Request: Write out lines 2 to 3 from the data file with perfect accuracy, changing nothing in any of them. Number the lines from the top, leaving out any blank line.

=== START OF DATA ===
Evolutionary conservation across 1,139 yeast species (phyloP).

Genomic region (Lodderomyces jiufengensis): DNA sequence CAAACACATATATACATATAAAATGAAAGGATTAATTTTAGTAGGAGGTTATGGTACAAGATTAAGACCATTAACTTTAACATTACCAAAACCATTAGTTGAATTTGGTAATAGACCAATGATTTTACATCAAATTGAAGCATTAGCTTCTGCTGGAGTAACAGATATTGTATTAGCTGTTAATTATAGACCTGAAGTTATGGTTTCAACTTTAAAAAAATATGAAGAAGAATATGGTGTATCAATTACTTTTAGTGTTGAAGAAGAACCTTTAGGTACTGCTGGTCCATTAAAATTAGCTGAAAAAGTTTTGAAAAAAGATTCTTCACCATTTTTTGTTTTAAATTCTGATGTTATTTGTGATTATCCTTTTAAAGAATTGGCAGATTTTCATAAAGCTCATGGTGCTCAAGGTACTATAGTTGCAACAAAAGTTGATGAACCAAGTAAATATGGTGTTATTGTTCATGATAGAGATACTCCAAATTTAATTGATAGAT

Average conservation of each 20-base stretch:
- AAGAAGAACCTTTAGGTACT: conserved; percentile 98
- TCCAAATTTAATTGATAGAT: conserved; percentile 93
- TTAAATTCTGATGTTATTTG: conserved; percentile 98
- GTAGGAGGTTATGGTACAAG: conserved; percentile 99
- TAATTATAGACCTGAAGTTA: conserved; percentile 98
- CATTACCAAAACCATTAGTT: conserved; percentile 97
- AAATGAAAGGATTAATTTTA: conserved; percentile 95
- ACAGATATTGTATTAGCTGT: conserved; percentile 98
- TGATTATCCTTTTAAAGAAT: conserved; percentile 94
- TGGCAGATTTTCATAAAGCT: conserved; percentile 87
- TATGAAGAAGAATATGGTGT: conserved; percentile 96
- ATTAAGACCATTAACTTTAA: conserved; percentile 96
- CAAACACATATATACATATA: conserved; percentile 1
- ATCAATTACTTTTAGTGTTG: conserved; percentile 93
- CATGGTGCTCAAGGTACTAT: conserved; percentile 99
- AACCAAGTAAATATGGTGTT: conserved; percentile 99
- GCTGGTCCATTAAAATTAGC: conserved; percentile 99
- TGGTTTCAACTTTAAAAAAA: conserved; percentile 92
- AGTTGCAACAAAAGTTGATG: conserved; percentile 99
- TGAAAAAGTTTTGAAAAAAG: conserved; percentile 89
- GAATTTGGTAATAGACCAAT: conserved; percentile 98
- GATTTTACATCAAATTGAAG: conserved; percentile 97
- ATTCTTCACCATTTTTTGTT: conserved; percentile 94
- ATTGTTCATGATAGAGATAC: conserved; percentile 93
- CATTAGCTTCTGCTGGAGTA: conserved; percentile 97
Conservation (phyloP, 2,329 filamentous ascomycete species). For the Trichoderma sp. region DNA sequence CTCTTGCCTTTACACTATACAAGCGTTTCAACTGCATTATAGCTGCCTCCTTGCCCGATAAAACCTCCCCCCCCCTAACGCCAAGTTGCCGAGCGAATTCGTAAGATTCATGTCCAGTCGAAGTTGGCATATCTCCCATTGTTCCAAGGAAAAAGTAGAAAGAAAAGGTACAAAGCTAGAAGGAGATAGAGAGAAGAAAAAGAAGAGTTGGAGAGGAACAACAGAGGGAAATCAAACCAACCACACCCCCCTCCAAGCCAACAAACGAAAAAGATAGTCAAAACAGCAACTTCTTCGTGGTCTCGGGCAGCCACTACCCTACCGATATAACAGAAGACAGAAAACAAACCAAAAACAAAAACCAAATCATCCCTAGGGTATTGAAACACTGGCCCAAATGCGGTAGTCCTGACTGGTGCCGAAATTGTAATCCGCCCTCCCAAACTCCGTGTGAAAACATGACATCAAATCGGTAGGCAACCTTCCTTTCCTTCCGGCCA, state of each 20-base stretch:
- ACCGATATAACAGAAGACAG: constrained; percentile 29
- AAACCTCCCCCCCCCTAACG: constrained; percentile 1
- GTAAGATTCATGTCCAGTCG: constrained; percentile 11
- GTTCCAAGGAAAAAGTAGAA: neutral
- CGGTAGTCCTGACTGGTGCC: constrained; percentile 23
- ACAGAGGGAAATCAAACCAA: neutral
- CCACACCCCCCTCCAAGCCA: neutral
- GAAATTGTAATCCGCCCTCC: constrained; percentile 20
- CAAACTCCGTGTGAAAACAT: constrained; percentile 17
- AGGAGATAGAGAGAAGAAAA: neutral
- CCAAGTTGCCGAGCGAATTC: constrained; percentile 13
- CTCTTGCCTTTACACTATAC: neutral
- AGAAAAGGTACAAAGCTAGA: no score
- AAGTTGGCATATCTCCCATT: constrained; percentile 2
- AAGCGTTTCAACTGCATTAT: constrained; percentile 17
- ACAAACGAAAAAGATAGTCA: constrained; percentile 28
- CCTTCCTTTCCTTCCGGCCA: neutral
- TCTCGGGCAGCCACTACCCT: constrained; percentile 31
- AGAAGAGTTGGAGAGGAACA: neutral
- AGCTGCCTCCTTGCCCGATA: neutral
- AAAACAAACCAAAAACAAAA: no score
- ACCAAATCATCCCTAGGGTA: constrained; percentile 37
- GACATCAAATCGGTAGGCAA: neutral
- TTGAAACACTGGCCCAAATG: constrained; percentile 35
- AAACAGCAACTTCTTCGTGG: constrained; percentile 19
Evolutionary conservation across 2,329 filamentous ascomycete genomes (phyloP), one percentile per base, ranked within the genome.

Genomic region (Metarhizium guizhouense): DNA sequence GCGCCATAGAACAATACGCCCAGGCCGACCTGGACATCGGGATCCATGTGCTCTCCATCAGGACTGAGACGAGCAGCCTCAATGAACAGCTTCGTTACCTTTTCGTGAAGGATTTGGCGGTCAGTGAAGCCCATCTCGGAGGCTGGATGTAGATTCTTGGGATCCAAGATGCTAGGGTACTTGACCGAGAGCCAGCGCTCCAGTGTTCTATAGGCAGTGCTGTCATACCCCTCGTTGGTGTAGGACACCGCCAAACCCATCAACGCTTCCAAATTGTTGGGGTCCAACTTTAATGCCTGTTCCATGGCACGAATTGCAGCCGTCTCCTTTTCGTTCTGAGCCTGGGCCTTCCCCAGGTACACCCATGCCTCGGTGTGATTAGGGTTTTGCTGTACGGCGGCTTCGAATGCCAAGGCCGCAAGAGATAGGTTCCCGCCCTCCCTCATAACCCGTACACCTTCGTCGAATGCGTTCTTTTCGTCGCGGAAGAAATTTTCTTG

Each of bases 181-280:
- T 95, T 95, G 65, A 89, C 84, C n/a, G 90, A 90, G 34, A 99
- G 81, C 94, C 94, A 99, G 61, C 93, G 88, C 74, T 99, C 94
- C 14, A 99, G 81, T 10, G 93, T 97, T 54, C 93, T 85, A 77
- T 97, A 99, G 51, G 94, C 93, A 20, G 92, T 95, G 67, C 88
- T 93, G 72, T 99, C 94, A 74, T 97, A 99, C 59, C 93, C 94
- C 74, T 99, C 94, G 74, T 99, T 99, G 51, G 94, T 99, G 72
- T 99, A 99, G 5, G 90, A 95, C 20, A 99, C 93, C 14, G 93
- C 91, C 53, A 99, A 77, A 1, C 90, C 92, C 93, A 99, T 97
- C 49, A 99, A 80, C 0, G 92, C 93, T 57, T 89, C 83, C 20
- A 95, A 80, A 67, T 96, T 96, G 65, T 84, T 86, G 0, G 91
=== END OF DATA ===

Genomic region (Lodderomyces jiufengensis): DNA sequence CAAACACATATATACATATAAAATGAAAGGATTAATTTTAGTAGGAGGTTATGGTACAAGATTAAGACCATTAACTTTAACATTACCAAAACCATTAGTTGAATTTGGTAATAGACCAATGATTTTACATCAAATTGAAGCATTAGCTTCTGCTGGAGTAACAGATATTGTATTAGCTGTTAATTATAGACCTGAAGTTATGGTTTCAACTTTAAAAAAATATGAAGAAGAATATGGTGTATCAATTACTTTTAGTGTTGAAGAAGAACCTTTAGGTACTGCTGGTCCATTAAAATTAGCTGAAAAAGTTTTGAAAAAAGATTCTTCACCATTTTTTGTTTTAAATTCTGATGTTATTTGTGATTATCCTTTTAAAGAATTGGCAGATTTTCATAAAGCTCATGGTGCTCAAGGTACTATAGTTGCAACAAAAGTTGATGAACCAAGTAAATATGGTGTTATTGTTCATGATAGAGATACTCCAAATTTAATTGATAGAT

Average conservation of each 20-base stretch: